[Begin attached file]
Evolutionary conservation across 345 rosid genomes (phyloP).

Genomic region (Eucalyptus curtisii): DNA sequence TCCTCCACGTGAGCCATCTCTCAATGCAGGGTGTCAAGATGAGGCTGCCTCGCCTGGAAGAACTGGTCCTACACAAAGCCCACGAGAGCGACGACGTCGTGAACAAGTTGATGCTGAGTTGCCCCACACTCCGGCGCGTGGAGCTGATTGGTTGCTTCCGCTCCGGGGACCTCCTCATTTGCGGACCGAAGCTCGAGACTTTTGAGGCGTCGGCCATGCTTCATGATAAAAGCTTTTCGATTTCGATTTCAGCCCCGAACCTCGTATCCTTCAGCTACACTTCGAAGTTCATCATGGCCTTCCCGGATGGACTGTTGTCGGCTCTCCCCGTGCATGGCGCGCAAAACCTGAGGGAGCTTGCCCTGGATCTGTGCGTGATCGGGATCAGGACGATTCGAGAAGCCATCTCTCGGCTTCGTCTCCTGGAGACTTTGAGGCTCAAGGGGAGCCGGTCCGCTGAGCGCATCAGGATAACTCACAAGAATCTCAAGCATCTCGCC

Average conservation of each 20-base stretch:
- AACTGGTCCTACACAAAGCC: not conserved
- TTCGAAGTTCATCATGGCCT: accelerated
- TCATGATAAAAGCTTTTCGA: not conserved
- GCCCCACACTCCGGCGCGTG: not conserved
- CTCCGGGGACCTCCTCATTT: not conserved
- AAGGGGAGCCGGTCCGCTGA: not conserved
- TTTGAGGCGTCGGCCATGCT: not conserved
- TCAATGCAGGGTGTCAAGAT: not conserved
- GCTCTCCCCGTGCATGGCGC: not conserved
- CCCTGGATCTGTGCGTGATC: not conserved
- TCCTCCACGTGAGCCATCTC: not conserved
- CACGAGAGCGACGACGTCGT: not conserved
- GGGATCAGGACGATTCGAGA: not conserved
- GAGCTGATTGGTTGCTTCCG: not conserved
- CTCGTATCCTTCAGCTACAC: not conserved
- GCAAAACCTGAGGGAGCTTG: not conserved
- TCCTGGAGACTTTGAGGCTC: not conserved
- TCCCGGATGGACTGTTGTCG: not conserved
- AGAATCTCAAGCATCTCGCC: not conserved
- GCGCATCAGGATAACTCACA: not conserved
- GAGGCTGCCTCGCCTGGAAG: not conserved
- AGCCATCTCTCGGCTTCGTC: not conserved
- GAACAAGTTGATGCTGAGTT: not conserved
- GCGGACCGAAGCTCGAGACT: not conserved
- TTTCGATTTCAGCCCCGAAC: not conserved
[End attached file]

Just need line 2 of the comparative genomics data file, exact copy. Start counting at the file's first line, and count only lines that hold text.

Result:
Genomic region (Eucalyptus curtisii): DNA sequence TCCTCCACGTGAGCCATCTCTCAATGCAGGGTGTCAAGATGAGGCTGCCTCGCCTGGAAGAACTGGTCCTACACAAAGCCCACGAGAGCGACGACGTCGTGAACAAGTTGATGCTGAGTTGCCCCACACTCCGGCGCGTGGAGCTGATTGGTTGCTTCCGCTCCGGGGACCTCCTCATTTGCGGACCGAAGCTCGAGACTTTTGAGGCGTCGGCCATGCTTCATGATAAAAGCTTTTCGATTTCGATTTCAGCCCCGAACCTCGTATCCTTCAGCTACACTTCGAAGTTCATCATGGCCTTCCCGGATGGACTGTTGTCGGCTCTCCCCGTGCATGGCGCGCAAAACCTGAGGGAGCTTGCCCTGGATCTGTGCGTGATCGGGATCAGGACGATTCGAGAAGCCATCTCTCGGCTTCGTCTCCTGGAGACTTTGAGGCTCAAGGGGAGCCGGTCCGCTGAGCGCATCAGGATAACTCACAAGAATCTCAAGCATCTCGCC